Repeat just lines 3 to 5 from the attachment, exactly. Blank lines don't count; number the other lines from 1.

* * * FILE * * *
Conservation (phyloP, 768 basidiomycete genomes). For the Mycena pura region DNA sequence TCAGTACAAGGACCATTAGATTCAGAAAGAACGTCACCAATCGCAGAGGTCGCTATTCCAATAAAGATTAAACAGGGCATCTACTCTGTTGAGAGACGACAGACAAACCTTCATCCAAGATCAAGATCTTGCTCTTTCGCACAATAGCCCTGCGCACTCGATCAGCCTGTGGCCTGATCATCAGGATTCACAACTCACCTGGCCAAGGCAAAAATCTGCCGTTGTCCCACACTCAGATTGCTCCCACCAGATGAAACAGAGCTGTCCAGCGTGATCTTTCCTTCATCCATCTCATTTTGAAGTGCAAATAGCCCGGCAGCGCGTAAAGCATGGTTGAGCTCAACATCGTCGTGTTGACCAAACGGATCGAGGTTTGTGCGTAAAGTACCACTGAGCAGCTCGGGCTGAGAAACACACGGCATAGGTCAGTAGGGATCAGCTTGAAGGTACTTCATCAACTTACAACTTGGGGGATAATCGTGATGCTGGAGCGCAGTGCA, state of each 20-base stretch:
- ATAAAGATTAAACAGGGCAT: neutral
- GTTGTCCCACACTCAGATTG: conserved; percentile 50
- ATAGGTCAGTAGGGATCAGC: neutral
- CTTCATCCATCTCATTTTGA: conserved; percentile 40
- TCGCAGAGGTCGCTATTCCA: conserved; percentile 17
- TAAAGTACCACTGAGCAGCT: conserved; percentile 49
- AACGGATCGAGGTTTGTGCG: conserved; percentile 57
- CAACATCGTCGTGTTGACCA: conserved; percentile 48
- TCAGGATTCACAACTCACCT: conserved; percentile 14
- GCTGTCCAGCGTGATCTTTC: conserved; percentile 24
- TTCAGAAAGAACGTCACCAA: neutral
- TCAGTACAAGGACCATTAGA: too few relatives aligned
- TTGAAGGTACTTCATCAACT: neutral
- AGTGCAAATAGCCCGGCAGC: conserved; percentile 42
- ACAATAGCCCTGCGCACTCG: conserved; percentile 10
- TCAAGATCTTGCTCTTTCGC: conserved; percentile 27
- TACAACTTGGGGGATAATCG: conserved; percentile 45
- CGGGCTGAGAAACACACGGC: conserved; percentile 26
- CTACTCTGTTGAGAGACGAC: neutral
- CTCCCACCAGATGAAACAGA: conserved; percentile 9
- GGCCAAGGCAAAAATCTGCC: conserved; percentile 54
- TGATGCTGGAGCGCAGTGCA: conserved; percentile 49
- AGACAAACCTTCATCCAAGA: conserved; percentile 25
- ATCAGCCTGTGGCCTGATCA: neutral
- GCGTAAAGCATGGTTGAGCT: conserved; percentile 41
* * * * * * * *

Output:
- GTTGTCCCACACTCAGATTG: conserved; percentile 50
- ATAGGTCAGTAGGGATCAGC: neutral
- CTTCATCCATCTCATTTTGA: conserved; percentile 40